Wednesday, 23 November 2011

Cremona, song of a great (small) city

Someone recently and memorably wrote that if the world came to an end, things would continue in Italy much as they always have. With the last days of Berlusconi looking increasingly like something from Gibbon, it was extraordinary to spend even a short time in Cremona and experience life which in some ways may have not changed so much since the Duomo was built in the 13th century or the Amati, Stradivari, Guarneri and Bergonzi interacted with one another in friendly rivalry and collaboration. This is still a town of Luthiers by the way.

Starting with unchecked entrance to the traffic-free Centro Storico in order to get near our hotel, we parked illegally if discretely around the corner, remaining there unmolested for the duration of our stay. If this wasn't proof of a higher civilization, the enthusiasm with which the lady who owned our hotel, the Locanda Torriani (together with her chef-husband) specially opened a bottle of Bonarda just to provide us with a glass which was otherwise not listed as available in this way immediately demonstrated a generosity of spirit increasingly rare in our ever more regulated world.

After our delicious lunch (the hotel is really a restaurant with rooms - always proof of good priorities), we took a stroll to the Teatro Ponchielli where we were to see 'Rigoletto', another glory of Italian culture. Without time to stop we clocked an incredible variety of wines at a small stand including a locally grown Marsanne of all things, a choice of Ortrugos, Barbera, Gutturnio and more Bonarda which we love.

After the matinee performance we made our way back to the hotel and found the market still in full swing with all kinds of local specialities on offer. Where else might you find a market open at 6.00pm?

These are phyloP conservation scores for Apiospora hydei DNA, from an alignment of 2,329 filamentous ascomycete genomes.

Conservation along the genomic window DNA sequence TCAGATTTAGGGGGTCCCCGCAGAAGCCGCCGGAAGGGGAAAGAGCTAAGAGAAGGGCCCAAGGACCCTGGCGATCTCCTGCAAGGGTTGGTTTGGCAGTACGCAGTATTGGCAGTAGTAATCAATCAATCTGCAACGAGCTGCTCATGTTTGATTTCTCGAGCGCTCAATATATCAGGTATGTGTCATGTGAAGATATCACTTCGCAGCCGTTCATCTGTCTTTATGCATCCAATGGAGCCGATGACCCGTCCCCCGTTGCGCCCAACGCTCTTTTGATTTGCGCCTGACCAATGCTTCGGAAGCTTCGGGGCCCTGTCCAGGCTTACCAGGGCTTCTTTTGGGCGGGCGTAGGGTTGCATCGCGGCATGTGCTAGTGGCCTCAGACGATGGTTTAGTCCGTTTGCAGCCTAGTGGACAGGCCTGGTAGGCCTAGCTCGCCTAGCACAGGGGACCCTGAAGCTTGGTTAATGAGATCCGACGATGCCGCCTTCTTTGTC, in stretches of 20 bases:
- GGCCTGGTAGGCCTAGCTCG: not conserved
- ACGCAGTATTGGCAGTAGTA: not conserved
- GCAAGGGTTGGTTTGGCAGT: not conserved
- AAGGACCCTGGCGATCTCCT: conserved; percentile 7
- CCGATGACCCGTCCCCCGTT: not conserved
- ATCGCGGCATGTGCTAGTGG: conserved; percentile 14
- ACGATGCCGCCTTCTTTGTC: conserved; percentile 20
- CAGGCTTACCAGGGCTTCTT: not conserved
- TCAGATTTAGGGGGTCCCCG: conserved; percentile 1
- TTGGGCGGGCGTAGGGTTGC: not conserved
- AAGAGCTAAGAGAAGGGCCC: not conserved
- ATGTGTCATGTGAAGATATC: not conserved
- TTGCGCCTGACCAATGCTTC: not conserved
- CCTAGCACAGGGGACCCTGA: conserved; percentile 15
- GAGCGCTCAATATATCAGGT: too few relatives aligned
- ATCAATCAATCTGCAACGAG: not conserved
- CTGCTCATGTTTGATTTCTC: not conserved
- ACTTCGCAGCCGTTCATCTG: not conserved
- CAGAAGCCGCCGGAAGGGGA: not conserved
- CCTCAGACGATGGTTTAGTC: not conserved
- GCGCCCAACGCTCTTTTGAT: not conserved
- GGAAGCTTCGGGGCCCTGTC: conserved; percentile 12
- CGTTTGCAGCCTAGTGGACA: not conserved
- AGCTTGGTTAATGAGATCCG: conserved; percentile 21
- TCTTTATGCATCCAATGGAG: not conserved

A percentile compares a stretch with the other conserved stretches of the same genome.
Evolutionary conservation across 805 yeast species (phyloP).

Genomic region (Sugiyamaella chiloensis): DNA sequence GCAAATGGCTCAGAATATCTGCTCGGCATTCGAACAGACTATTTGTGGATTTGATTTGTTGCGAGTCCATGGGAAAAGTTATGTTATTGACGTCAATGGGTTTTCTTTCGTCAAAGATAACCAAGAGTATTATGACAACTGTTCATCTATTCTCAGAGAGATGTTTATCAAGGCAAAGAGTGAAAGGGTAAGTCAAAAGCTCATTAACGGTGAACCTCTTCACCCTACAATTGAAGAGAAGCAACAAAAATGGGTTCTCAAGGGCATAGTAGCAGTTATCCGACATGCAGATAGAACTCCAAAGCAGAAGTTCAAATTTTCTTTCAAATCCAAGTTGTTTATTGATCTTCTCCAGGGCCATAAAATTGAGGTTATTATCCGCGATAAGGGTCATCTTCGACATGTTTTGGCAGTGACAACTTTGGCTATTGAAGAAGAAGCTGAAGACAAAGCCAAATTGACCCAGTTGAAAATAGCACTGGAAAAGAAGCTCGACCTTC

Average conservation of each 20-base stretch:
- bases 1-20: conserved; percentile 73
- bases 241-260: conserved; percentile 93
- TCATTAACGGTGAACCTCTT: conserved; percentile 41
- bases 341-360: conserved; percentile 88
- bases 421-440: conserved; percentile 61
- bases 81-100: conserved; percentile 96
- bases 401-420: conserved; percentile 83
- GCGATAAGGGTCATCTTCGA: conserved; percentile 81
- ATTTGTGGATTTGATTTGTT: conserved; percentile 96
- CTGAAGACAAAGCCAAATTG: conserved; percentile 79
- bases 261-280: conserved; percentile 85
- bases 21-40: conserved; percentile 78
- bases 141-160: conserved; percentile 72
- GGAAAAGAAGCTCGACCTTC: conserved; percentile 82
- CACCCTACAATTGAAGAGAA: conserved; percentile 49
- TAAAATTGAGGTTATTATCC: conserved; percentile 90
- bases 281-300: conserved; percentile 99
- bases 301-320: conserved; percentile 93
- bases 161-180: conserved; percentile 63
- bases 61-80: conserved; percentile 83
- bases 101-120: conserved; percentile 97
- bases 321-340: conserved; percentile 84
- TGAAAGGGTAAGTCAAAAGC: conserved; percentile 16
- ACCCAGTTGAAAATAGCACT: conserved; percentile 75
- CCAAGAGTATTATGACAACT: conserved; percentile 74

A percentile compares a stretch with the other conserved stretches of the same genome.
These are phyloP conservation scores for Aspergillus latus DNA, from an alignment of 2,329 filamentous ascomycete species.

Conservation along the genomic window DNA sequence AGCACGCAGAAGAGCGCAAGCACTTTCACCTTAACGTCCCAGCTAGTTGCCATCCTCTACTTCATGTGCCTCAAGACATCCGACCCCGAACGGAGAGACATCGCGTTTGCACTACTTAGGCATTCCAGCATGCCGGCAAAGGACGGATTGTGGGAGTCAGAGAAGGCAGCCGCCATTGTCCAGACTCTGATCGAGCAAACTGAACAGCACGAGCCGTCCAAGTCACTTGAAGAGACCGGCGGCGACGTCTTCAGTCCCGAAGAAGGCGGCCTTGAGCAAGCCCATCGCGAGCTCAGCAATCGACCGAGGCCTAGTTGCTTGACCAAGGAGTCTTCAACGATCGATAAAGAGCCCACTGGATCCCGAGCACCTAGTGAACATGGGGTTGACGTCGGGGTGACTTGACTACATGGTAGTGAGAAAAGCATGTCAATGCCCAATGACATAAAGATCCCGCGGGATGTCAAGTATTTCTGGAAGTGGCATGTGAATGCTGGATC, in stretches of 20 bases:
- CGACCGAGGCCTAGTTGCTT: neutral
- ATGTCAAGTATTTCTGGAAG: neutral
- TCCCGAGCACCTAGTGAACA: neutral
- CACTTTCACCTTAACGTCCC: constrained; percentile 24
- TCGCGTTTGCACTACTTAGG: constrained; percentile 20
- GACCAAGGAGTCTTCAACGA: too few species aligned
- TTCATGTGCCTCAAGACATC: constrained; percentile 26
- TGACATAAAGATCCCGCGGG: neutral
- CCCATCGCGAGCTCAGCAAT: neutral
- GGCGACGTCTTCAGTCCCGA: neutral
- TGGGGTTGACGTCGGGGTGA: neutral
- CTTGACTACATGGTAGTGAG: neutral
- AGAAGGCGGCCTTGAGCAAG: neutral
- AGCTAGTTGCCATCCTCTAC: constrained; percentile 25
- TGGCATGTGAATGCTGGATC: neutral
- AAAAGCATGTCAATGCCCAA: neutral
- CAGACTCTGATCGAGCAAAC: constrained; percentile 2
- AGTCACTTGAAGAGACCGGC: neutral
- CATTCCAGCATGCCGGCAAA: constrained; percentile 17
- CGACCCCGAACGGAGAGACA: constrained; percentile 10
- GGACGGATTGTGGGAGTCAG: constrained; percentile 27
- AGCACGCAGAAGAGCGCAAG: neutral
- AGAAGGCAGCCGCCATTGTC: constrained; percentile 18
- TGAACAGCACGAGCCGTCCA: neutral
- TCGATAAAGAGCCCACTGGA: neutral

That evening, unable to get into our restaurant of choice, we settled on what looked like an expensive clip joint. This turned out to be nothing of the kind and in spite of an over-ornate decor, chilly atmosphere and barely another inhabitant, we ate extremely well and were enchanted to find an excellent if slightly bowdlerised Ortrugo. Even the complimentary glass of Prosecco was unusually fine, the whole experience humanised by charming and efficient service.

The next morning, we saw all kinds of local cheese and pasta specialities in the windows of the many gastronomie to be found in this great small city.

The brand of tinned Tuna offered in one was 'Vaticano' no less.

In a large supermarket there were shelves of more Bonarda than you could shake a stick at

and even a selection of Gutturnio.

An amused Isaiah Berlin wrote about seeing two priests walking arm in arm across a piazza eating ice-creams in a similar town shortly after the war. The same spirit still exists. Long may it last!

1 comment:

Yuval said...

Great post, have a good time reading it. I'm from Israel and I'm enjoying the blogs of others who live overseas. If you are interesting, look in my blog as well - . You'll see the word English on the right hand side. I'll continue reading, great stuff. Yuval